Former Bolivian President Evo Morales has said he should be allowed to return to Bolivia and complete his final term in office.
The 60-year-old, who until Sunday was the longest standing leader in Latin America, made the comments in an interview with Al Jazeera in Mexico City, where he fled after resigning last week in the wake of protests sparked by a dispute over last month’s presidential election.
“I can’t be outside of the country. I’m used to being with the people as a union leader, president, doing work,” said Morales, who has accused his opponents of conspiring against his government.
“I miss it (Bolivia) a lot. I’m looking for a legal way to go back and be with the people as they resist the dictatorship, the coup,” added Morales, who has been granted asylum in Mexico.
Bolivia’s first indigenous president, Morales had been facing increasing pressure after claiming he was the outright winner of Bolivia’s October 20 vote, with opposition supporters taking to the streets for weeks accusing him of undermining the country’s democracy. Morales loyalists also rallied in large numbers to express their support.
After weeks of protests, he resigned on November 10 following an Organization of American States (OAS) audit citing irregularities during the vote, while the armed forces announced that they sided with anti-Morales protesters and demanded that he resign, prompting ruling party allies to quit.
Speaking from Mexico City, Morales said if he allowed back, he would not seek to run in fresh elections – a bone of contention between him and the opposition. But he added he still wanted to complete the last two months of his term.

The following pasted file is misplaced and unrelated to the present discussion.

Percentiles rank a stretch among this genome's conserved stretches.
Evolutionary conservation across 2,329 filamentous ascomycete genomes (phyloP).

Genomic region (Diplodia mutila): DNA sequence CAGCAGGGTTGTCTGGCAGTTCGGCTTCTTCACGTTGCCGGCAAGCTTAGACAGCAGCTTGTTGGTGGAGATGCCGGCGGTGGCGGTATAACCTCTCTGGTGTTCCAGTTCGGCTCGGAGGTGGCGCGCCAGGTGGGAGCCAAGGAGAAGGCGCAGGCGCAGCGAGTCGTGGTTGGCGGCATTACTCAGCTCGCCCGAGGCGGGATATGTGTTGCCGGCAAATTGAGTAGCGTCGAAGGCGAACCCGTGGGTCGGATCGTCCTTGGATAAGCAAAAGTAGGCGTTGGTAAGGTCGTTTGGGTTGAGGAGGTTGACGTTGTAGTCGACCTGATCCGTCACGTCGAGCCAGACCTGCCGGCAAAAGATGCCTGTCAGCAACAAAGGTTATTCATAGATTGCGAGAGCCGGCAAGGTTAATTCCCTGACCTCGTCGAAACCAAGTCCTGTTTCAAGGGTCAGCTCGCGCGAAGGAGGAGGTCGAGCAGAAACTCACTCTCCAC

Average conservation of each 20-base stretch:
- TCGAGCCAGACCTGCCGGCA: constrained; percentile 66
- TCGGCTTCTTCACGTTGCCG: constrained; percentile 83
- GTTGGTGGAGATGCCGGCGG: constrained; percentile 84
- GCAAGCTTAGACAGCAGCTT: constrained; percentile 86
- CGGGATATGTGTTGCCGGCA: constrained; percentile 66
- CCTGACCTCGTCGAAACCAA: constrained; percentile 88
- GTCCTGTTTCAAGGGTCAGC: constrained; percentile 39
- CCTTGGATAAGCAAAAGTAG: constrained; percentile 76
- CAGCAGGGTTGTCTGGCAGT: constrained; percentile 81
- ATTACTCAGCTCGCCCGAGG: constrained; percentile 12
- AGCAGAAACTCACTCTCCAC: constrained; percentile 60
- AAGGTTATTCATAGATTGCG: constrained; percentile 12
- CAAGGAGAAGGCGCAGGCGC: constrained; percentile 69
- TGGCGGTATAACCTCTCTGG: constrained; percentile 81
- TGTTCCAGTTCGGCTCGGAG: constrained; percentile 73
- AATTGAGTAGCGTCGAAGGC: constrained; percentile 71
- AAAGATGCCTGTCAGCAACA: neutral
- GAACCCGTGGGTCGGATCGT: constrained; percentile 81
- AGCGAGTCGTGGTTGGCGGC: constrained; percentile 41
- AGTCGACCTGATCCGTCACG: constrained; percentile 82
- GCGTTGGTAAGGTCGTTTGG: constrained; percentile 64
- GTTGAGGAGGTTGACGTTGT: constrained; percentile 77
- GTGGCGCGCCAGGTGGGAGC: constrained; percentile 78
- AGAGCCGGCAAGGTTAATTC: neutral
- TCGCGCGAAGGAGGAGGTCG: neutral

“I don’t know why they’re so scared of Evo, they don’t want me to participate; that’s OK, everything for life, for democracy. I retire my candidacy, but they should let me finish my term. Is that understood?”
On Tuesday, Senate vice president and opposition leader Jeanine Anez declared herself interim president arguing that every person in line of succession had resigned. The country’s Constitutional Court backed her claim and said that she could take the place without confirmation by Congress, a body controlled by Morales’s Movement Toward Socialism (MAS) party.
Anez has rejected the coup allegations and said Morales was not pushed out of the country due to military pressure.
“Evo Morales went on his own. Nobody kicked him out,” she said at a news conference on Friday, adding that Morales is free to return but has to “answer to justice for electoral fraud”.
Morales, a 60-year-old former coca leaf farmer and union leader, once enjoyed overwhelming popularity among Bolivians. He is credited with bringing steady growth to Latin America‘s poorest country.
But analysts say the left-wing president lost significant popularity, including among his own supporters after defying the results of a 2016 referendum on presidential term limits and insisting on running for a fourth term.
“On February 21, 2016, the lie won, enough lies to beat us,” Morales said, adding he was the victim of a false, US-led campaign aimed at smearing him.
“With 70 000 votes, more or less, the right united and beat us, based on a lie … the US embassy prepared that lie.”
Morales insisted there was no fraud in the October election and denounced the report of OAS, accusing it of being politically motivated
“I had a lot of trust, or some trust. But now, I don’t have any in the OAS. They should be called the Organization of the states of North America, not America.”